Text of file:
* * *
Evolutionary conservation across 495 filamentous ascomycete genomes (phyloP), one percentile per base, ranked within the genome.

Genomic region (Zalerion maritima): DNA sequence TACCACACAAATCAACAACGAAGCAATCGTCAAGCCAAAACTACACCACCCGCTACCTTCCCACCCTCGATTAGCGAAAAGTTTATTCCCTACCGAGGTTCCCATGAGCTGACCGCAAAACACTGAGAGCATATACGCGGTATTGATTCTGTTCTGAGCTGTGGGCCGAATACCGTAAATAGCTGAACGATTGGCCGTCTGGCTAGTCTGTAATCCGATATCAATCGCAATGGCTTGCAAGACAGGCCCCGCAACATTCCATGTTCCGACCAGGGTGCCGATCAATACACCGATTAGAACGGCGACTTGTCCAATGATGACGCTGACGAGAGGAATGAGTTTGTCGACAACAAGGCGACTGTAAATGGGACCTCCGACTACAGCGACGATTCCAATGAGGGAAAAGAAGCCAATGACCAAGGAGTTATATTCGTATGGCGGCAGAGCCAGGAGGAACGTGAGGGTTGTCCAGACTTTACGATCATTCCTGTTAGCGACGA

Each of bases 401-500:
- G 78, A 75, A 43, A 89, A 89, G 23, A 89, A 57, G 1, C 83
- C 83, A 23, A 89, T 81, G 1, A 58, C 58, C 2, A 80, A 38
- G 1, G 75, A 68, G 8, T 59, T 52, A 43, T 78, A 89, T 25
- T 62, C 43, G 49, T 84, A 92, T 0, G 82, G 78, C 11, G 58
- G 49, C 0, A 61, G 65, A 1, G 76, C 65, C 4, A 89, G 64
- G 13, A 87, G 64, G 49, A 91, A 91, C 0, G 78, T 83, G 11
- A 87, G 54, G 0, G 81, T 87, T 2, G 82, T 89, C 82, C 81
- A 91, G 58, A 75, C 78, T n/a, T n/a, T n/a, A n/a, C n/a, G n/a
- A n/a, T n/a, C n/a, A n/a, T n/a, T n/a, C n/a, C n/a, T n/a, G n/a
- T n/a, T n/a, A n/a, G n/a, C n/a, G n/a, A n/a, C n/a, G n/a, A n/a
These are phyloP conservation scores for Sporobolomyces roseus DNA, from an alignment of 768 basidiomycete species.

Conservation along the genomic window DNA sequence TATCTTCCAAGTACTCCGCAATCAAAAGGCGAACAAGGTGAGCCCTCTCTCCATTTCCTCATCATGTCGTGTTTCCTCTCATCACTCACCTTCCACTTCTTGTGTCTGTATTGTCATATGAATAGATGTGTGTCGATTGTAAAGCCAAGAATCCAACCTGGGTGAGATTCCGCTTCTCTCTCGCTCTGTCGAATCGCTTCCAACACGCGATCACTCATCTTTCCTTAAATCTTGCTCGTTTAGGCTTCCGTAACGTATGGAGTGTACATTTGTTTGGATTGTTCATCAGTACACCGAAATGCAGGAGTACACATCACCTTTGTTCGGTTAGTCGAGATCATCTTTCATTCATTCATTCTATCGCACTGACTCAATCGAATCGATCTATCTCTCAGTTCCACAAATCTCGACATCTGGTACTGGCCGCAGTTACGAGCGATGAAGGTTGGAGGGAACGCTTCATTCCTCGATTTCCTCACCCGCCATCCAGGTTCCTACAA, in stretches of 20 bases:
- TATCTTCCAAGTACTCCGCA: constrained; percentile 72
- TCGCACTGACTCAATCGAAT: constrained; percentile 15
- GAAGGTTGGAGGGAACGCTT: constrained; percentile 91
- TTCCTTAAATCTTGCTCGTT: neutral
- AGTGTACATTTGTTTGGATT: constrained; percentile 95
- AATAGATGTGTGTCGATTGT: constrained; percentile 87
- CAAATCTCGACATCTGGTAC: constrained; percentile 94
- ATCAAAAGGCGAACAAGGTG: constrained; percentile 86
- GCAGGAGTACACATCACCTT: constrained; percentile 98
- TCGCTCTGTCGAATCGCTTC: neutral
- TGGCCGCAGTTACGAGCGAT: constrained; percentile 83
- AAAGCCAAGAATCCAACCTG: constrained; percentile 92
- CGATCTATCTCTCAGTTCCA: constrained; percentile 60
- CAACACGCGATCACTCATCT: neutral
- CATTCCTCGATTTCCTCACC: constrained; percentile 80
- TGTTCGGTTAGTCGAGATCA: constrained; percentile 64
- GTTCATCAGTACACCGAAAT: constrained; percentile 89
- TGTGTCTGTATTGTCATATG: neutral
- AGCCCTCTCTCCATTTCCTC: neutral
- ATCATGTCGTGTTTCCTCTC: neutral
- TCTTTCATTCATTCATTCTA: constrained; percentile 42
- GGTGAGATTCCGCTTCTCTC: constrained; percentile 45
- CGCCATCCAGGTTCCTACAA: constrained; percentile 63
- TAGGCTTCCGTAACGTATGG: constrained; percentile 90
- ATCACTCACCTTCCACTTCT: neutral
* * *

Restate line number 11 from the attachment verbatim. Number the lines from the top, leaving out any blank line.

- A 91, G 58, A 75, C 78, T n/a, T n/a, T n/a, A n/a, C n/a, G n/a